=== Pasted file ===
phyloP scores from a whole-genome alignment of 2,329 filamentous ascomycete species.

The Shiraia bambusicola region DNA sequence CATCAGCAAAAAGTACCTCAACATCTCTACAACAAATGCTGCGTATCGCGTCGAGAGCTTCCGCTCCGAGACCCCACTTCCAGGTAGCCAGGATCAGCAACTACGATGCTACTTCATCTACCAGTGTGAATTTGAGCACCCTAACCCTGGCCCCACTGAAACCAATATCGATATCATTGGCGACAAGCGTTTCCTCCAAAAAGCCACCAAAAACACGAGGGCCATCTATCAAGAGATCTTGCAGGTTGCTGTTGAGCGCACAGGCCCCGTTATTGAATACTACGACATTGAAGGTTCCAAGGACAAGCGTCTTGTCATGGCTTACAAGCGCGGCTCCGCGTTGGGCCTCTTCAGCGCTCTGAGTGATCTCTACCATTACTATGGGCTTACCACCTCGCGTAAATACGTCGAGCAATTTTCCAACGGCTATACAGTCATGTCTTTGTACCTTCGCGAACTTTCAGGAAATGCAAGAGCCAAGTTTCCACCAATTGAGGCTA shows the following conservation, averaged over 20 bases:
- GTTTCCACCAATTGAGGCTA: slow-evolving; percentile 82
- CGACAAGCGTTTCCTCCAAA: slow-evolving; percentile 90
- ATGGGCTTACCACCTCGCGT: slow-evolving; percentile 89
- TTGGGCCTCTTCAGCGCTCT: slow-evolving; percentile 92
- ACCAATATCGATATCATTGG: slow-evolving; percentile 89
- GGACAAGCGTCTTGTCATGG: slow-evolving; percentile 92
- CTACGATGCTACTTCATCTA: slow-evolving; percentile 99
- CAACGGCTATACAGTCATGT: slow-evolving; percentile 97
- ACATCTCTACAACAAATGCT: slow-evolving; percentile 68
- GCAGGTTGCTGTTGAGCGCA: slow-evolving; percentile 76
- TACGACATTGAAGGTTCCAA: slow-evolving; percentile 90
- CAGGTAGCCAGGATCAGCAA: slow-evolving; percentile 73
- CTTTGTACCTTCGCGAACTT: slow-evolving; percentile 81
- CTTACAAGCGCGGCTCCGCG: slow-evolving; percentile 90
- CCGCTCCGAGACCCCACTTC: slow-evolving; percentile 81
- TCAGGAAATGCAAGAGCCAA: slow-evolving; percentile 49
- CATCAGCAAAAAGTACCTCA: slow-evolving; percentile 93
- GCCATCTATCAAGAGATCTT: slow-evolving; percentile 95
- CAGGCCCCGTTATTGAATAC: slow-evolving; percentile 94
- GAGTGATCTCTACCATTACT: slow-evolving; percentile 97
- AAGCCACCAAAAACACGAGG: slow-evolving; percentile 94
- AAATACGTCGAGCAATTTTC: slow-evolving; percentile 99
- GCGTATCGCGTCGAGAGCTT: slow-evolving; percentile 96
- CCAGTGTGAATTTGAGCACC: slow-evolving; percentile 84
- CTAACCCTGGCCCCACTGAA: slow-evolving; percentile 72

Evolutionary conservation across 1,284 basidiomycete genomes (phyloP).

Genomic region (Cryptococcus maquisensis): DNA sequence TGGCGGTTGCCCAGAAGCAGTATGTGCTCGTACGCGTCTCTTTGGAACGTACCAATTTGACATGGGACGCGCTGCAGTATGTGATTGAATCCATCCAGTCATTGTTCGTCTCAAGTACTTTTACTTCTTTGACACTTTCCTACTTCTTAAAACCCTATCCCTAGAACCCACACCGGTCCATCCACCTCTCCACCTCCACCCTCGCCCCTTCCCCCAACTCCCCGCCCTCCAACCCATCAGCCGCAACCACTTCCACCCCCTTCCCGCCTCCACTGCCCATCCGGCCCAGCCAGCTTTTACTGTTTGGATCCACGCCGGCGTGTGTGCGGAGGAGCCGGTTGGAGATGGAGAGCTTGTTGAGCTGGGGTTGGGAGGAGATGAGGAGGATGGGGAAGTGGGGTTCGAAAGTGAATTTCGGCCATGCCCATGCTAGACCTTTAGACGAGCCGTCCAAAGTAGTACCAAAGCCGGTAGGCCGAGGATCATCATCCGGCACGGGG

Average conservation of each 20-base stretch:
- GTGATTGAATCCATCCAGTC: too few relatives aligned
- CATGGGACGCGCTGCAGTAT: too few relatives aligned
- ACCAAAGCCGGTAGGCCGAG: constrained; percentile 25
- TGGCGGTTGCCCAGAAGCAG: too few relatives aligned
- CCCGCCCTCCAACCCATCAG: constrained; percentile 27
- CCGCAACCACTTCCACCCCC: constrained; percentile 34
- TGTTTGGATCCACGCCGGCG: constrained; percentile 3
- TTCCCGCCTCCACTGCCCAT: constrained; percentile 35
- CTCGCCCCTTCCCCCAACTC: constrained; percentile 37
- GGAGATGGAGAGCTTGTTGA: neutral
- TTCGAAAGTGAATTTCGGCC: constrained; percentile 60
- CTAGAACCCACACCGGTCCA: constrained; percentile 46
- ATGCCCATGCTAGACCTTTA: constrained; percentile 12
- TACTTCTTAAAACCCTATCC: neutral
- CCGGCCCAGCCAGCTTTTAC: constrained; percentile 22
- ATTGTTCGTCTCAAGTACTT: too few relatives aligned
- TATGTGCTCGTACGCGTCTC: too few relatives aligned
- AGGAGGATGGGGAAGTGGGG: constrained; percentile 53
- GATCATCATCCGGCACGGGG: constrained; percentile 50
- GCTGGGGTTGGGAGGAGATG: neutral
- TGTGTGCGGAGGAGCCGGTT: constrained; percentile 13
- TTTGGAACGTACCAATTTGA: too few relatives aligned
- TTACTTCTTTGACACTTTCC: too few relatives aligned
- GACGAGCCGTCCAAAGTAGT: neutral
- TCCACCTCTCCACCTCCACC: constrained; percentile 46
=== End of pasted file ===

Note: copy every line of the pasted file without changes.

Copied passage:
phyloP scores from a whole-genome alignment of 2,329 filamentous ascomycete species.

The Shiraia bambusicola region DNA sequence CATCAGCAAAAAGTACCTCAACATCTCTACAACAAATGCTGCGTATCGCGTCGAGAGCTTCCGCTCCGAGACCCCACTTCCAGGTAGCCAGGATCAGCAACTACGATGCTACTTCATCTACCAGTGTGAATTTGAGCACCCTAACCCTGGCCCCACTGAAACCAATATCGATATCATTGGCGACAAGCGTTTCCTCCAAAAAGCCACCAAAAACACGAGGGCCATCTATCAAGAGATCTTGCAGGTTGCTGTTGAGCGCACAGGCCCCGTTATTGAATACTACGACATTGAAGGTTCCAAGGACAAGCGTCTTGTCATGGCTTACAAGCGCGGCTCCGCGTTGGGCCTCTTCAGCGCTCTGAGTGATCTCTACCATTACTATGGGCTTACCACCTCGCGTAAATACGTCGAGCAATTTTCCAACGGCTATACAGTCATGTCTTTGTACCTTCGCGAACTTTCAGGAAATGCAAGAGCCAAGTTTCCACCAATTGAGGCTA shows the following conservation, averaged over 20 bases:
- GTTTCCACCAATTGAGGCTA: slow-evolving; percentile 82
- CGACAAGCGTTTCCTCCAAA: slow-evolving; percentile 90
- ATGGGCTTACCACCTCGCGT: slow-evolving; percentile 89
- TTGGGCCTCTTCAGCGCTCT: slow-evolving; percentile 92
- ACCAATATCGATATCATTGG: slow-evolving; percentile 89
- GGACAAGCGTCTTGTCATGG: slow-evolving; percentile 92
- CTACGATGCTACTTCATCTA: slow-evolving; percentile 99
- CAACGGCTATACAGTCATGT: slow-evolving; percentile 97
- ACATCTCTACAACAAATGCT: slow-evolving; percentile 68
- GCAGGTTGCTGTTGAGCGCA: slow-evolving; percentile 76
- TACGACATTGAAGGTTCCAA: slow-evolving; percentile 90
- CAGGTAGCCAGGATCAGCAA: slow-evolving; percentile 73
- CTTTGTACCTTCGCGAACTT: slow-evolving; percentile 81
- CTTACAAGCGCGGCTCCGCG: slow-evolving; percentile 90
- CCGCTCCGAGACCCCACTTC: slow-evolving; percentile 81
- TCAGGAAATGCAAGAGCCAA: slow-evolving; percentile 49
- CATCAGCAAAAAGTACCTCA: slow-evolving; percentile 93
- GCCATCTATCAAGAGATCTT: slow-evolving; percentile 95
- CAGGCCCCGTTATTGAATAC: slow-evolving; percentile 94
- GAGTGATCTCTACCATTACT: slow-evolving; percentile 97
- AAGCCACCAAAAACACGAGG: slow-evolving; percentile 94
- AAATACGTCGAGCAATTTTC: slow-evolving; percentile 99
- GCGTATCGCGTCGAGAGCTT: slow-evolving; percentile 96
- CCAGTGTGAATTTGAGCACC: slow-evolving; percentile 84
- CTAACCCTGGCCCCACTGAA: slow-evolving; percentile 72

Evolutionary conservation across 1,284 basidiomycete genomes (phyloP).

Genomic region (Cryptococcus maquisensis): DNA sequence TGGCGGTTGCCCAGAAGCAGTATGTGCTCGTACGCGTCTCTTTGGAACGTACCAATTTGACATGGGACGCGCTGCAGTATGTGATTGAATCCATCCAGTCATTGTTCGTCTCAAGTACTTTTACTTCTTTGACACTTTCCTACTTCTTAAAACCCTATCCCTAGAACCCACACCGGTCCATCCACCTCTCCACCTCCACCCTCGCCCCTTCCCCCAACTCCCCGCCCTCCAACCCATCAGCCGCAACCACTTCCACCCCCTTCCCGCCTCCACTGCCCATCCGGCCCAGCCAGCTTTTACTGTTTGGATCCACGCCGGCGTGTGTGCGGAGGAGCCGGTTGGAGATGGAGAGCTTGTTGAGCTGGGGTTGGGAGGAGATGAGGAGGATGGGGAAGTGGGGTTCGAAAGTGAATTTCGGCCATGCCCATGCTAGACCTTTAGACGAGCCGTCCAAAGTAGTACCAAAGCCGGTAGGCCGAGGATCATCATCCGGCACGGGG

Average conservation of each 20-base stretch:
- GTGATTGAATCCATCCAGTC: too few relatives aligned
- CATGGGACGCGCTGCAGTAT: too few relatives aligned
- ACCAAAGCCGGTAGGCCGAG: constrained; percentile 25
- TGGCGGTTGCCCAGAAGCAG: too few relatives aligned
- CCCGCCCTCCAACCCATCAG: constrained; percentile 27
- CCGCAACCACTTCCACCCCC: constrained; percentile 34
- TGTTTGGATCCACGCCGGCG: constrained; percentile 3
- TTCCCGCCTCCACTGCCCAT: constrained; percentile 35
- CTCGCCCCTTCCCCCAACTC: constrained; percentile 37
- GGAGATGGAGAGCTTGTTGA: neutral
- TTCGAAAGTGAATTTCGGCC: constrained; percentile 60
- CTAGAACCCACACCGGTCCA: constrained; percentile 46
- ATGCCCATGCTAGACCTTTA: constrained; percentile 12
- TACTTCTTAAAACCCTATCC: neutral
- CCGGCCCAGCCAGCTTTTAC: constrained; percentile 22
- ATTGTTCGTCTCAAGTACTT: too few relatives aligned
- TATGTGCTCGTACGCGTCTC: too few relatives aligned
- AGGAGGATGGGGAAGTGGGG: constrained; percentile 53
- GATCATCATCCGGCACGGGG: constrained; percentile 50
- GCTGGGGTTGGGAGGAGATG: neutral
- TGTGTGCGGAGGAGCCGGTT: constrained; percentile 13
- TTTGGAACGTACCAATTTGA: too few relatives aligned
- TTACTTCTTTGACACTTTCC: too few relatives aligned
- GACGAGCCGTCCAAAGTAGT: neutral
- TCCACCTCTCCACCTCCACC: constrained; percentile 46